Food-borne diseases are the global public health problem. At random 75 food samples comprising of fifteen each of the five commonly eaten ready-to-eat foods (rice, beans, yam, fufu and meat) were collected from different vendors of the university. Aerobic bacterial count and fungal count were determined by counting the colonies on nutrient agar plates and saboraud dextrose agar plates respectively. The identification of the organisms was determined by their morphology, culture characteristics and biochemical profile. The result obtained revealed that Mean aerobic plate counts ranged from 1.0 x 10cfu/g (rice) to 6.0 x 10cfu/g (meat) and mean fungal count ranged from 1.3 x 10cfu/g (rice) to 5.2 x 10cfu/g (meat). A total of eleven species (spp) of microorganisms including Escherichia coli, Bacillus cereus, Salmonella spp., Clostridium perfringens, Shigella spp., Klebsiella spp., Proteus spp., Staphylococcus aureus, Campylobacter spp., Aspergillus spp. and Mucor spp. were isolated from the food samples. Bacillus cereus had the highest percentage frequency with (18.12%) while Campylobacter spp. had the lowest percentage frequency with (1.45%). Fufu had the highest percentage of contamination of 35.51% with lowest in yam and meat which both had 5.8%. Based on the specifications by International Commission for Microbiological Specification for Foods (ICMSF), the level of contaminations was within acceptable microbiological limits except for Meat and Fufu; this could be attributed to inadequate processing, poor handling practices and post-cross contamination which can pose danger to the health of the consumers. It is recommended that regular microbiological quality control programs and good hygiene practices should be encourage. [4]

Microbiological Impact Assessment of Air Environment of the Hides and Skin Processing Unit of NILEST Tannery, Zaria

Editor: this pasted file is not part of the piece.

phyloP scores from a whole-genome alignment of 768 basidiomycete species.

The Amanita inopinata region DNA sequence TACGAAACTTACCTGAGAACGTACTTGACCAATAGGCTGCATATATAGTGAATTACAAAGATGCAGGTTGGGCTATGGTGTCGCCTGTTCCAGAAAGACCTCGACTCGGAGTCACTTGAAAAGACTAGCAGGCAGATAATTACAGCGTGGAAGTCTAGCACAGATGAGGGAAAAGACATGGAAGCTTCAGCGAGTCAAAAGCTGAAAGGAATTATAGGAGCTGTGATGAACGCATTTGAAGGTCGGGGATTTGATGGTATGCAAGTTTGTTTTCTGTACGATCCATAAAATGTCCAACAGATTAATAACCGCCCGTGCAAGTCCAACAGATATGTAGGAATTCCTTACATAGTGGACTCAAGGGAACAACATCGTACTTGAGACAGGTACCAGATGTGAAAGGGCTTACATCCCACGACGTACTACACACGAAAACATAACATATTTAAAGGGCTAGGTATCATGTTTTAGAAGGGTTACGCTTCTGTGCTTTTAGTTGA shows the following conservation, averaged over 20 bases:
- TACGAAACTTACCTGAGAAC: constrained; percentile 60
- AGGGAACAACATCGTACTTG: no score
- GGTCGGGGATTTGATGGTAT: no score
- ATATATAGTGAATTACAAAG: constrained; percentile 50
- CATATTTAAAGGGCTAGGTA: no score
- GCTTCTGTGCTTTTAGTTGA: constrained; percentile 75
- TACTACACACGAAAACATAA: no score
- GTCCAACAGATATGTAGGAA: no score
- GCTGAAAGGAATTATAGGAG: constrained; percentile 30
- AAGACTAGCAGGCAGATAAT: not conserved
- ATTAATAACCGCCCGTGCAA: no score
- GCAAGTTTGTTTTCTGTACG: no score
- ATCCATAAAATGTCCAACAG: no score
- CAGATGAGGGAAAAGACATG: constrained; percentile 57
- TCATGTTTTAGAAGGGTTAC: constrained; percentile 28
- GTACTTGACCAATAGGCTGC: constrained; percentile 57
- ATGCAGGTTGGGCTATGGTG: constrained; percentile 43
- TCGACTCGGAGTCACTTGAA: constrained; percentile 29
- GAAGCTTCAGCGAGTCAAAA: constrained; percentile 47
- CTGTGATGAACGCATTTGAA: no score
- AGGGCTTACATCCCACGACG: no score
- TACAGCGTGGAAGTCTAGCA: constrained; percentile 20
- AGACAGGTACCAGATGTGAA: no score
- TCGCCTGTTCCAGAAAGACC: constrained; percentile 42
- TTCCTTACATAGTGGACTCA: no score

Introduction: Microbial analysis of air is one of the most vital investigations of determining the microbial air pollution. The information on the microbial concentration of bacteria and fungi is necessary both to estimate the health hazard and to create standard for air quality control.

Aim: This study was carried out to investigate the microbiological quality of the air environment in the hides and skin processing unit of NILEST Tannery, Zaria.

Methodology: The analysis was carried out using the settle-plate method. The plates were exposed during passive and active sessions for 30 to 60 minutes.

Results: The bacteria isolated and identified include Proteus mirablis, Pseudomonas aeruginosa, Salmonella enterica, Staphylococcus aureus, Bacillus subtilis, Escherichia coli, Klebsiella pneumoniawhereas the fungi isolated include Sclerotium sp., Fusarium sp., Aspergillus niger, Aspergillus fumigatus, Corticium sp., and Aspergillus ficheri. The mean total bacteria load recorded during passive and active sessions were 180 cfu/m3 and 254 cfu/m3 respectively. Those of fungi were 115 cfu/m3 and 284 cfu/m3respectively.

Conclusions: The isolation of these microorganisms from the study area is indicative of workers being exposed to potential bio-hazards and therefore there is the need for adequate measures to reduce the risk of exposure to pathogenic strains. [5]


[1] Guschin, D.Y., Mobarry, B.K., Proudnikov, D., Stahl, D.A., Rittmann, B.E. and Mirzabekov, A.D., 1997. Oligonucleotide microchips as genosensors for determinative and environmental studies in microbiology. Applied and environmental microbiology63(6), pp.2397-2402.

[2] Walsh, T.J. and Dixon, D.M., 1989. Nosocomial aspergillosis: environmental microbiology, hospital epidemiology, diagnosis and treatment. European journal of epidemiology5(2), pp.131-142.

[3] Davey, H.M., 2011. Life, death, and in-between: meanings and methods in microbiology. Applied and environmental microbiology77(16), pp.5571-5576.

[4] Akindele, P.O. and Ibrahim, K.A., 2016. Microbiological Analysis of Ready-To-Eat-Foods Obtained from Bukaterian within the Ekiti State University and Environment, Ado-Ekiti, Nigeria. Journal of Advances in Microbiology, pp.1-8.

[5] Oko, J.O. and Abua, R., 2016. Microbiological Impact Assessment of Air Environment of the Hides and Skin Processing Unit of NILEST Tannery, Zaria. Archives of Current Research International, pp.1-6.